Visuals and plot aside, CRIMSON PEAK shines brightest with its wonderful cast of characters that switches up the gender roles significantly giving us some truly memorable performances. Wasikowska’s Edith was just brilliantly cast here as our main lead who is strong, but a bit ‘off’ making her a pretty dynamic character. Her screen presence is quite mesmerizing and she owns this role displaying just the right mix of vulnerability and independence needed. Just when you think she will fall into a trope, she goes and kicks some damn ass while one of the boys wrestles with their oversensitive emotions. Beaver as Edith’s father snuggly fits into this time period and nails the gruff and overprotective father figure roll effortlessly. He really is an underutilized actor and I would love to see him get more roles out of his stereotype. del Toro’s PACIFIC RIM star Hunnam takes a back seat this time as the boy next door who has a crush on Edith but is way too nice to let anything ever happen. It’s a nice juxtaposition to his SONS OF ANARCHY persona and it actually works quite well here. You can tell he cares, but just can’t be the man Edith is looking for. And now we come to Hiddleston’s Thomas and Chastain’s Lucille. Holy cow do these two steal the show. Thomas is mysterious, charming, and convincing when it comes to what he wants. He also has a soft spot in him that reveals his inner torment. Lucille on the other hand is vengeful, spiteful, rough around the edges, and rarely reveals any type of kindness towards anyone but her brother…and even that’s iffy. She easily stole most of the scenes she was in and was quite terrifying at times making one wonder if humans are scarier than ghosts. The sibling’s screen chemistry was spot on, and as their character’s motives were revealed, their interactions with one another got more intense and dangerously powerful. In all honesty, there wasn’t an actor here that I can say anything bad about. The casting was dead on, and the performances were all truly memorable in their own way.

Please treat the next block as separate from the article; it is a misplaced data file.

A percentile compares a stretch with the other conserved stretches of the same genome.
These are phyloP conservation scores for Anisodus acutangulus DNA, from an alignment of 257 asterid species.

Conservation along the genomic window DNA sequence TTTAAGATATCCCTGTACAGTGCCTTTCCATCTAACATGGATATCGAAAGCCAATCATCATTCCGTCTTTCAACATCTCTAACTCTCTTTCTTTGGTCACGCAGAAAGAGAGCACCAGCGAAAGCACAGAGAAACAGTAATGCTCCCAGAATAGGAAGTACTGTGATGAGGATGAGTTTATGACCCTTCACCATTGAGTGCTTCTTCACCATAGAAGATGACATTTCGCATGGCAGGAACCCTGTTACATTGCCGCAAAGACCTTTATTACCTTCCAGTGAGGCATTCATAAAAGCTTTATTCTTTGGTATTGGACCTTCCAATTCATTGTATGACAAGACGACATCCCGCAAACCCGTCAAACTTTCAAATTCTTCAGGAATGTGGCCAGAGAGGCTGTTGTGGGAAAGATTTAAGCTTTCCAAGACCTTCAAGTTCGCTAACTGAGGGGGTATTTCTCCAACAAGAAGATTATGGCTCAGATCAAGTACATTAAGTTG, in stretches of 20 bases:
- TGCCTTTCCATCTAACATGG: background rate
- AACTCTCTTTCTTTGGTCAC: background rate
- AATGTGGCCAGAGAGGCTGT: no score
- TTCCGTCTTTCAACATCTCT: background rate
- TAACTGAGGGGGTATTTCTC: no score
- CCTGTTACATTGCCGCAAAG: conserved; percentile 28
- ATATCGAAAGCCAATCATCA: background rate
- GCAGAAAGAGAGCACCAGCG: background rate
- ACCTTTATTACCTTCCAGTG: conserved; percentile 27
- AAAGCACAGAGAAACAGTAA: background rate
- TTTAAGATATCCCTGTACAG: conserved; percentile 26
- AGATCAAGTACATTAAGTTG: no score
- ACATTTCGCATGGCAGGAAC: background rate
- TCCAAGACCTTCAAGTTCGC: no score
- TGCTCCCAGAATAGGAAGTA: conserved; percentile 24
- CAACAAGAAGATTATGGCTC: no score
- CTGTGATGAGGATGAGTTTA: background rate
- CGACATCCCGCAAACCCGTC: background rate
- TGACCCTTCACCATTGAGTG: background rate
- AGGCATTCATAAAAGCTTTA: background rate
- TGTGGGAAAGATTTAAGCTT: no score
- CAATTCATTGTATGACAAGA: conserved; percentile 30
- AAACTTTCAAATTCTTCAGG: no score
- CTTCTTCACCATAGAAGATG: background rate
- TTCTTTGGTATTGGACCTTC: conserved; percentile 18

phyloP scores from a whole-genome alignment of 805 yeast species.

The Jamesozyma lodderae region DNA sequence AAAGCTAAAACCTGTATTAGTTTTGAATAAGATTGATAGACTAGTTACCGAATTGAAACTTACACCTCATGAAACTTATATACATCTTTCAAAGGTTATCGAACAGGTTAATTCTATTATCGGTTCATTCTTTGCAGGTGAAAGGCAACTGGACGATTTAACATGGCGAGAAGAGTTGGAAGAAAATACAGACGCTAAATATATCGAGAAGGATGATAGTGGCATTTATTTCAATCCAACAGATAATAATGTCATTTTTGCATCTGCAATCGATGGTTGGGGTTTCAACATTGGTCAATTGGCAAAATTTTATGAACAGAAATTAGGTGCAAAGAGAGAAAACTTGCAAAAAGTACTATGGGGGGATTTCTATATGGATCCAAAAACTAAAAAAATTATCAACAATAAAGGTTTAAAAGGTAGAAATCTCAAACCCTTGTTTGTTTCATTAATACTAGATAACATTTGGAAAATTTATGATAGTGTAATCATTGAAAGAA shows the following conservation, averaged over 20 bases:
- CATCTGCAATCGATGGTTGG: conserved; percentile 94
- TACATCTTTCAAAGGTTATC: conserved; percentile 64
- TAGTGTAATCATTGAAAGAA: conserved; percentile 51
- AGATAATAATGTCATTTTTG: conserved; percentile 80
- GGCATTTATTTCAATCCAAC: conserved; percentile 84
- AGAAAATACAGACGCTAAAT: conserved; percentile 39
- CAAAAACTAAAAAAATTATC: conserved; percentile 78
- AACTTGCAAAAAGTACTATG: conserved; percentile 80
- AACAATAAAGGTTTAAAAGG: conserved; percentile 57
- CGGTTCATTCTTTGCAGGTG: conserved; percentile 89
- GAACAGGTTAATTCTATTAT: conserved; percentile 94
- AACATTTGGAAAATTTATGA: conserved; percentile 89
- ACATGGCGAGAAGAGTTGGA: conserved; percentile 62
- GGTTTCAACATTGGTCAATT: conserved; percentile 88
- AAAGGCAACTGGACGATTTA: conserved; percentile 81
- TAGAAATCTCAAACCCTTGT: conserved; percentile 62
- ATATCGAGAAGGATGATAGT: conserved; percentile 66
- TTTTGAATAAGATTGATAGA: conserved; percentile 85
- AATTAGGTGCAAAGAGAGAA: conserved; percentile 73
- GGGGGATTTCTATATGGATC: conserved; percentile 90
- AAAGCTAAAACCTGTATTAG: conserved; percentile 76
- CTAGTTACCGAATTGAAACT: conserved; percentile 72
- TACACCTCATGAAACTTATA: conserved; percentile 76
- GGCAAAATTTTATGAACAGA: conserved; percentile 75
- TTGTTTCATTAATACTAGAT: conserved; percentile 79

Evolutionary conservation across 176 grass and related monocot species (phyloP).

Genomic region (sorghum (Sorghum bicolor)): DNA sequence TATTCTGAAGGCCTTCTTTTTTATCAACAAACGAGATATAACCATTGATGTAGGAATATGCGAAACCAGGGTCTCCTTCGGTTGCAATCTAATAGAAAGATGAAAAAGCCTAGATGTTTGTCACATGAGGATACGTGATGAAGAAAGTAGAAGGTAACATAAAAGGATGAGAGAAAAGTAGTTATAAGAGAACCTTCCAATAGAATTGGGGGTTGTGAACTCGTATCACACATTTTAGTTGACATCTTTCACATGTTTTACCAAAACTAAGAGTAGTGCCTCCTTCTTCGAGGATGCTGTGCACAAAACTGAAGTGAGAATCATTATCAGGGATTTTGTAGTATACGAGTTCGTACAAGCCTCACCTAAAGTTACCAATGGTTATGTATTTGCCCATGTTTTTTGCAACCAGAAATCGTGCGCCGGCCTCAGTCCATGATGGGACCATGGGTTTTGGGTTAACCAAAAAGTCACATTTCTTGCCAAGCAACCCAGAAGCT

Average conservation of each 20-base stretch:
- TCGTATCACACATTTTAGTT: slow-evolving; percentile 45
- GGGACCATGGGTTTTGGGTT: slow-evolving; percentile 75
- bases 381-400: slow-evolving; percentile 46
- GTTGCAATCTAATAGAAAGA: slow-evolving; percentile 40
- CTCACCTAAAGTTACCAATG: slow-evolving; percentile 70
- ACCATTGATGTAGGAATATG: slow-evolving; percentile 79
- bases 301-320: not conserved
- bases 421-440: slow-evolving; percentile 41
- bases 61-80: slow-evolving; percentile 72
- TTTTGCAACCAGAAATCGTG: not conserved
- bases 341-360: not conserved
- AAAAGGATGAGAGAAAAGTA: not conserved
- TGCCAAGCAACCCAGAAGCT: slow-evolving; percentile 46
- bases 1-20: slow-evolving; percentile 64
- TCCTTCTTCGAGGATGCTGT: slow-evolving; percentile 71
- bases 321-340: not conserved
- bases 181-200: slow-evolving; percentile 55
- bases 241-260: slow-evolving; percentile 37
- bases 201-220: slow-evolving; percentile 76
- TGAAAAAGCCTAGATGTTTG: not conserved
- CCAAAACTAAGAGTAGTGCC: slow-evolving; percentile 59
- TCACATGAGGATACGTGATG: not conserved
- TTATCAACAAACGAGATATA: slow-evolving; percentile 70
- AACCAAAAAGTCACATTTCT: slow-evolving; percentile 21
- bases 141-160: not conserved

While I may be gushing a bit too much here, I do have a few things that proved bothersome besides the aforementioned pacing issues that hold CRIMSON PEAK from reaching the heights of its potential. The first and most notable criticism I have is with the use of CGI for the ghostly characters. Don’t get me wrong, they looked stunning and creepy in a very cool kind of way, but CGI characters aren’t really scary to me. CRIMSON PEAK would have been the perfect opportunity to bring back some practical effects for this genre and it would have worked oh so well here. I believe this to be the films biggest missed opportunity and I am saddened that a director who usually does some great practical effects decided to go full-on CGI this time around. Secondly, I absolutely loath musical cues in scary movie telling me when to jump or be scared. It’s something a lot of people don’t think about, but I find it insulting as an audience member with a brain. If you don’t agree with me, watch this film and imagine every scene with a ghost creeping by with no musical cues and tell me I’m wrong. You can do the same thing with just about any movie trying to scare its audience. Ghosts moving toward you or creeping behind you is always scarier silent. Fact. It’s like the laugh track in a sitcom…pulls me straight out.
While most will still label CRIMSON PEAK as a horror movie (I can see why), that would be a disservice for those on the fence who may avoid it for that label alone. Above all else, CRIMSON PEAK is a beautifully crafted gothic romance brimming with eerie atmosphere, a wonderful cast of characters, and some vivid imagery that will likely haunt my mind for some time to come. The gender role reversal is most welcome creating some of this year’s most memorable characters. And while the dependence on CGI and musical cues made a few of the scenes less effective, CRIMSON PEAK is still a huge achievement is storytelling, world building, and character development that a lot of movies can learn from. This is an instant classic for fans of del Torro and is most definitely worth your time and brief lapse in sanity.
Final Score: 8.5 out of 10